1. Be Curious About Music. What does this mean? That is up to you. If being curious means reading all of the latest theoretical treatises, then do it. If it means improvising for hours a day, then do it. If it means going to seven concerts a week and listening to dozens of recordings, then do it. Hopefully it will mean all of those things and more, but the crucial message is this: if you are going to commit a lifetime to composing, you have a responsibility to yourself and your listeners to do everything in your power to understand and master the art form. If you go about it half-assedly, expect a half-assed response.

Sure, there are lots of musicians out there who don’t know what they are doing, and the world loves them for it. If fifty-nine million people preferred the guy who doesn’t understand his job, why should you bother to learn yours? The answer is simple: if you were one of those fifty-nine million, then don’t bother. Competence is clearly not an issue for you.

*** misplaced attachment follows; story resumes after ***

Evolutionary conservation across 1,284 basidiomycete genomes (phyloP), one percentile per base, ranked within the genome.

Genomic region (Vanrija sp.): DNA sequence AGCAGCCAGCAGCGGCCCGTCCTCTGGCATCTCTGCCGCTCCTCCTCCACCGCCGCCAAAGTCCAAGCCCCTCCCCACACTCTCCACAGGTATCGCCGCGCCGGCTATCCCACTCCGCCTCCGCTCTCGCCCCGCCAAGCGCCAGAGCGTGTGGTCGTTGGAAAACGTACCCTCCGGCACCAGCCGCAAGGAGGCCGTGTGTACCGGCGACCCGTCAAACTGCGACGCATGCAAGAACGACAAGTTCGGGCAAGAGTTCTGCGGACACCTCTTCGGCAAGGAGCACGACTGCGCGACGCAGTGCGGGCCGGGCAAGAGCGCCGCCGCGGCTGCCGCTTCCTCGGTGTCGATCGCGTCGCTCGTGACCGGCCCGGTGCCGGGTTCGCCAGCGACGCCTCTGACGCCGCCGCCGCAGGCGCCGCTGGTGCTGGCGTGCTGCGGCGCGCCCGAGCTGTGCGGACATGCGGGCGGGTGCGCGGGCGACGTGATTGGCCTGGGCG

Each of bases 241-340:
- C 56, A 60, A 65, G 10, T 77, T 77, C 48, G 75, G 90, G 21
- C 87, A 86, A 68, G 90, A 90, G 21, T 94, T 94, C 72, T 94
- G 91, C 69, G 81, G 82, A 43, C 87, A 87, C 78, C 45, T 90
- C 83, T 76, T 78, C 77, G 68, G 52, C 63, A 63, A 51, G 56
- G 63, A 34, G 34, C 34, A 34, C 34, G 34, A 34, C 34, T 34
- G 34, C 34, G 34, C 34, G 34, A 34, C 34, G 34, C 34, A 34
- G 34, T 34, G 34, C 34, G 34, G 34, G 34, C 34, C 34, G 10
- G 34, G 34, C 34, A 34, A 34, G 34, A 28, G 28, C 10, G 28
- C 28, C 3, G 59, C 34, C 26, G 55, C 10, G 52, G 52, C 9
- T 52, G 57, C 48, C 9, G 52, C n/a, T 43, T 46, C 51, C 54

2. Write What You Want To Hear. Seems simple, right? Unfortunately, for many of us it is the most difficult thing you can ask. So many composers are searching for the *right* music, the music that will win them acceptance from whatever group they are hoping to impress, whether that group is made up of professors, peers, critics, performers, or even family members. Forget about them! If you really understand what you are doing, and are honest with yourself and others about what you like to hear, chances are someone else will enjoy it too. How big do you want your audience to be? Is fifty-nine million enough? Peter Serkin: “I would rather have ten people who love what I am doing than 10,000 who don’t mind it.”